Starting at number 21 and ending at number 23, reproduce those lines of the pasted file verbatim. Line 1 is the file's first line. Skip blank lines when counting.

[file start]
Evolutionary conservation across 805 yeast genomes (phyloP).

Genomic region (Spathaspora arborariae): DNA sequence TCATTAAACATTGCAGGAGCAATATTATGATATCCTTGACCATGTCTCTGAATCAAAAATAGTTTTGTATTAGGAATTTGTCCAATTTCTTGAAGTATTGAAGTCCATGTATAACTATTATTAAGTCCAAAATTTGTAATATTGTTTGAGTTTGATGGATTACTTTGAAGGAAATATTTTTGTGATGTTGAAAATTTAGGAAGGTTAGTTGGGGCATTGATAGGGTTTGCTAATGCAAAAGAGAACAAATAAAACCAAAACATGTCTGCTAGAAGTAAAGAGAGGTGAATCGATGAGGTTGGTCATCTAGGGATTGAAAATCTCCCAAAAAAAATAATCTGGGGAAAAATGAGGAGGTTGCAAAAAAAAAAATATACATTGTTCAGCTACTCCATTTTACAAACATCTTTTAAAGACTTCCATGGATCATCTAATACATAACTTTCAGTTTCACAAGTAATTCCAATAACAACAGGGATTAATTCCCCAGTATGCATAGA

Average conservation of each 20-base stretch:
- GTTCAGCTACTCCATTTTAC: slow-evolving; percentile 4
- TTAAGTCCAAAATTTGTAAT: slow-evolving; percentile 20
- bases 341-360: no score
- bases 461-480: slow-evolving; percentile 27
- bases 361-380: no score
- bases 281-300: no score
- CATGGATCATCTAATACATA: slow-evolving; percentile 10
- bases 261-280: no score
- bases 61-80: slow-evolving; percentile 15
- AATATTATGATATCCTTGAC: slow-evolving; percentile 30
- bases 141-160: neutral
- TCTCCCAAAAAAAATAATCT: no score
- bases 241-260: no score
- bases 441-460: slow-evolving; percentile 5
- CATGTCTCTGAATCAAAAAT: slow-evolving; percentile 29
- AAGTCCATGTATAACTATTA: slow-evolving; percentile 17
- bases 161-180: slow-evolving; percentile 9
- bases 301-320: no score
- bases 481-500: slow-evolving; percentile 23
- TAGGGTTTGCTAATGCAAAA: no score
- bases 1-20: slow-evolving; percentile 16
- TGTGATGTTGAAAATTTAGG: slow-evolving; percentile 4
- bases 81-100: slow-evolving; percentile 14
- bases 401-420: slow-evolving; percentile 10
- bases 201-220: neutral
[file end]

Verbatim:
- bases 301-320: no score
- bases 481-500: slow-evolving; percentile 23
- TAGGGTTTGCTAATGCAAAA: no score